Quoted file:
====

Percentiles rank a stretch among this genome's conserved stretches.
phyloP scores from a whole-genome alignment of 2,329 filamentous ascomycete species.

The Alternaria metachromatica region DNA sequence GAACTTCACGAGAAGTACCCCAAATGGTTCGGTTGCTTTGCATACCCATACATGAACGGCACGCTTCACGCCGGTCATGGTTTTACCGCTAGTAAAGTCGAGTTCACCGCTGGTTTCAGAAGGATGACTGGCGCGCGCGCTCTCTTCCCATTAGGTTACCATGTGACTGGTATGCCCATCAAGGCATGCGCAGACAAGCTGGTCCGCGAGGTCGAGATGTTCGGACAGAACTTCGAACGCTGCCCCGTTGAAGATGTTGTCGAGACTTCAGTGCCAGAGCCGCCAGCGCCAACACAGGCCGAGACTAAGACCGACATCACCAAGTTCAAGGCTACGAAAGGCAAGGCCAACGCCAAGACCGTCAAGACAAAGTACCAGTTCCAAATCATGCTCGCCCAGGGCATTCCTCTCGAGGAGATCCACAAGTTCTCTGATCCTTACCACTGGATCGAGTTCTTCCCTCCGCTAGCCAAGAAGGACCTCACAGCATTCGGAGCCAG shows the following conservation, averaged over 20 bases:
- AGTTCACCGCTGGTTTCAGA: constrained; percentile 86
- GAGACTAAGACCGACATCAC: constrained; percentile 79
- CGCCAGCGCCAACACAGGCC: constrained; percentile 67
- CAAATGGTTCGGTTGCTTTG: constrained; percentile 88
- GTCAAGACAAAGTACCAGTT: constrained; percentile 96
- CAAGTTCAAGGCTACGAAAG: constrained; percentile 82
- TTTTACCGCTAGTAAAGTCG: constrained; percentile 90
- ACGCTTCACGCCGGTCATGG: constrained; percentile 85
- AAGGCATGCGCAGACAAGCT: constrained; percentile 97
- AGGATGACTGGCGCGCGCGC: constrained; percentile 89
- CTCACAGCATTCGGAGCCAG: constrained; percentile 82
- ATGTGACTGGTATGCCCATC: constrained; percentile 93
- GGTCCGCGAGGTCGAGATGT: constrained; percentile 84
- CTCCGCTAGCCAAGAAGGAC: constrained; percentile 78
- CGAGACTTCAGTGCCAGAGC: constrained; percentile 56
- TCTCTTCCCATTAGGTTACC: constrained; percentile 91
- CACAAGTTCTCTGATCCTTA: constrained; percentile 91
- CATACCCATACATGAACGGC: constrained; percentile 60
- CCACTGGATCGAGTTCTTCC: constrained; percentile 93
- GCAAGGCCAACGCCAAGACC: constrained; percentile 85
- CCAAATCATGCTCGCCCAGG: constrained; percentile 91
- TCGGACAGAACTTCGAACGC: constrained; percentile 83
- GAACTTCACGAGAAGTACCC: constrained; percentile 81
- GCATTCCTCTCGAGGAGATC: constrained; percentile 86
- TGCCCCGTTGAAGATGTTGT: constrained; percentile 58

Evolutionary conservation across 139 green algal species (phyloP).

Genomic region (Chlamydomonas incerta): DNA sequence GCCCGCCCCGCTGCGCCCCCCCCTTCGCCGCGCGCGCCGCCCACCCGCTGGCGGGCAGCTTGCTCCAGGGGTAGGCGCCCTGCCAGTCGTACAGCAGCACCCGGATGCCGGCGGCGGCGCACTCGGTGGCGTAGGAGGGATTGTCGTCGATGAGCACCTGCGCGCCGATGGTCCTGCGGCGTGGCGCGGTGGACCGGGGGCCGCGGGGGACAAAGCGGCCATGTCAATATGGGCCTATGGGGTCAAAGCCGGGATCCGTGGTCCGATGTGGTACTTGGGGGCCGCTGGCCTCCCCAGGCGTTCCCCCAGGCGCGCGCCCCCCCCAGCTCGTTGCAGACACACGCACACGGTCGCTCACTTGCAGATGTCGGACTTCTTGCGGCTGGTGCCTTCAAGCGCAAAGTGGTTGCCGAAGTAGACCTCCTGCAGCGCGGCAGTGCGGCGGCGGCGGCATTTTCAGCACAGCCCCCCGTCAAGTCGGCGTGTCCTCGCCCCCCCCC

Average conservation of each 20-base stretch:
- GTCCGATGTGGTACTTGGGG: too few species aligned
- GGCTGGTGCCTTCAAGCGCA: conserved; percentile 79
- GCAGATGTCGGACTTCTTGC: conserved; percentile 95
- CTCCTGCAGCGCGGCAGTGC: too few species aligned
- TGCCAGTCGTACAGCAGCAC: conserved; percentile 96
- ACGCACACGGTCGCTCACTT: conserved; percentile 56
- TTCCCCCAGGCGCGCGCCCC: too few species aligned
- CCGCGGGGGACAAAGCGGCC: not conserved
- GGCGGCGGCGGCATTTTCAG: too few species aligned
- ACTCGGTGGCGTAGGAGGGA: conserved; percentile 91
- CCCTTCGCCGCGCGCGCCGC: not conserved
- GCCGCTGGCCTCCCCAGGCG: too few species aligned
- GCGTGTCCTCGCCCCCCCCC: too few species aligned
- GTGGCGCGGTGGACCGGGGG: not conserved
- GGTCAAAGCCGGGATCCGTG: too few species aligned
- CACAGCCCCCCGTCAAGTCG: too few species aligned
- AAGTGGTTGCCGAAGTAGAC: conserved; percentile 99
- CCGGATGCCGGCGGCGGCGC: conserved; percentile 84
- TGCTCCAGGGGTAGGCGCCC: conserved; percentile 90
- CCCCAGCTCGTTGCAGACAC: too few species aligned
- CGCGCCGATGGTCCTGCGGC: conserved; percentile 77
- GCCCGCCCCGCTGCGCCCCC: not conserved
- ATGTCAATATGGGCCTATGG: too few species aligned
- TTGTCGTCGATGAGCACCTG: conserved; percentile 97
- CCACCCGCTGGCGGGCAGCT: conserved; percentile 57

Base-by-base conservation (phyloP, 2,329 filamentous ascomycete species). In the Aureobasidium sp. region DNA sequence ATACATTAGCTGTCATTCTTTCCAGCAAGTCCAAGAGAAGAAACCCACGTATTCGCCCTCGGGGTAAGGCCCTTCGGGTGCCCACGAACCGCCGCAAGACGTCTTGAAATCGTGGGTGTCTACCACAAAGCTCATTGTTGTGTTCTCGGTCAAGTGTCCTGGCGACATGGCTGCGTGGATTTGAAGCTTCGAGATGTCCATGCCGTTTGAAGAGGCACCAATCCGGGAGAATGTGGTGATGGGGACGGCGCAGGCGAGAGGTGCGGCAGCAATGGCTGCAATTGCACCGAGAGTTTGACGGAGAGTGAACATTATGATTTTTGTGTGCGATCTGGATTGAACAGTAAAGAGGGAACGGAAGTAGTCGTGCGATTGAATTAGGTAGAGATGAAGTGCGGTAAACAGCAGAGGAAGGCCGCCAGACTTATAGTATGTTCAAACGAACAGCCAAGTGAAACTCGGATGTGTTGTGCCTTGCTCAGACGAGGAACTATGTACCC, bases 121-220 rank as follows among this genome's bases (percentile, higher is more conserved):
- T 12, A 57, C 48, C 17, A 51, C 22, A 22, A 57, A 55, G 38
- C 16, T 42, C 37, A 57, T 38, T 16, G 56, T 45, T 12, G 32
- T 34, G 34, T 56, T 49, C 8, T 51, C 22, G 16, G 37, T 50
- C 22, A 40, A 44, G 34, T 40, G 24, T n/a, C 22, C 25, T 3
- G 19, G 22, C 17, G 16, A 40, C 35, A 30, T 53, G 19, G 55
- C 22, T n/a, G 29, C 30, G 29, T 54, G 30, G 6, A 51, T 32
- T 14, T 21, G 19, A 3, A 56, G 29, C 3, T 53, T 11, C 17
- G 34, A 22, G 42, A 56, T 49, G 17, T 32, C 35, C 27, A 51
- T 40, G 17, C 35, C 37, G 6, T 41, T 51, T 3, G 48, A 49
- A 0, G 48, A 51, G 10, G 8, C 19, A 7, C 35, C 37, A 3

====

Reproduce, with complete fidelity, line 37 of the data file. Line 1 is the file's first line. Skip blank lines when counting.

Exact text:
- ACGCACACGGTCGCTCACTT: conserved; percentile 56